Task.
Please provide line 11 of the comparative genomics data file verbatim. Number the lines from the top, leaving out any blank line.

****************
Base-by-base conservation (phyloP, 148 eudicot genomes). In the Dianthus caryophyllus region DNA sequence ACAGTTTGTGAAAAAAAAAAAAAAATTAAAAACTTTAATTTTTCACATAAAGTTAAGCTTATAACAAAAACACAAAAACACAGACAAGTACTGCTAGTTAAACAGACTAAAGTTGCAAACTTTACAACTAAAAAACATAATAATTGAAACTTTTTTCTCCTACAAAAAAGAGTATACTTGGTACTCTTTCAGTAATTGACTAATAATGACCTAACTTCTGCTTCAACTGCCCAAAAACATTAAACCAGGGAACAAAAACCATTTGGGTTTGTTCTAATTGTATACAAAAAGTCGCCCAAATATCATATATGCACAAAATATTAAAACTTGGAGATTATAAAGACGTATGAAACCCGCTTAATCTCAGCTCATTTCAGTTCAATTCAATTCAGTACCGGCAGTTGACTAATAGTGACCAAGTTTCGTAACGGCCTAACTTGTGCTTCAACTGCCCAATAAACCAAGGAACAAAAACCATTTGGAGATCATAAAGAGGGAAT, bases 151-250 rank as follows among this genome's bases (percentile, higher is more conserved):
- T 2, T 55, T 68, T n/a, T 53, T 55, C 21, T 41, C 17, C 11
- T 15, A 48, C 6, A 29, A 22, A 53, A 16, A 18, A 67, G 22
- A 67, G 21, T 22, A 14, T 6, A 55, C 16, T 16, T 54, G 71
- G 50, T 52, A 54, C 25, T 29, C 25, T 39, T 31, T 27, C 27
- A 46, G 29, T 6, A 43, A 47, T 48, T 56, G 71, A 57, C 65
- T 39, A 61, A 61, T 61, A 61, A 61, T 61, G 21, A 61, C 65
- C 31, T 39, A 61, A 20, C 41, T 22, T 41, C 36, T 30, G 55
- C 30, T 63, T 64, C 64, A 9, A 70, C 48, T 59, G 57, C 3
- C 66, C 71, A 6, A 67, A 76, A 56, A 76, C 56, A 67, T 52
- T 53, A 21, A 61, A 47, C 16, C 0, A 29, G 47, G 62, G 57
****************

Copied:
- T 53, A 21, A 61, A 47, C 16, C 0, A 29, G 47, G 62, G 57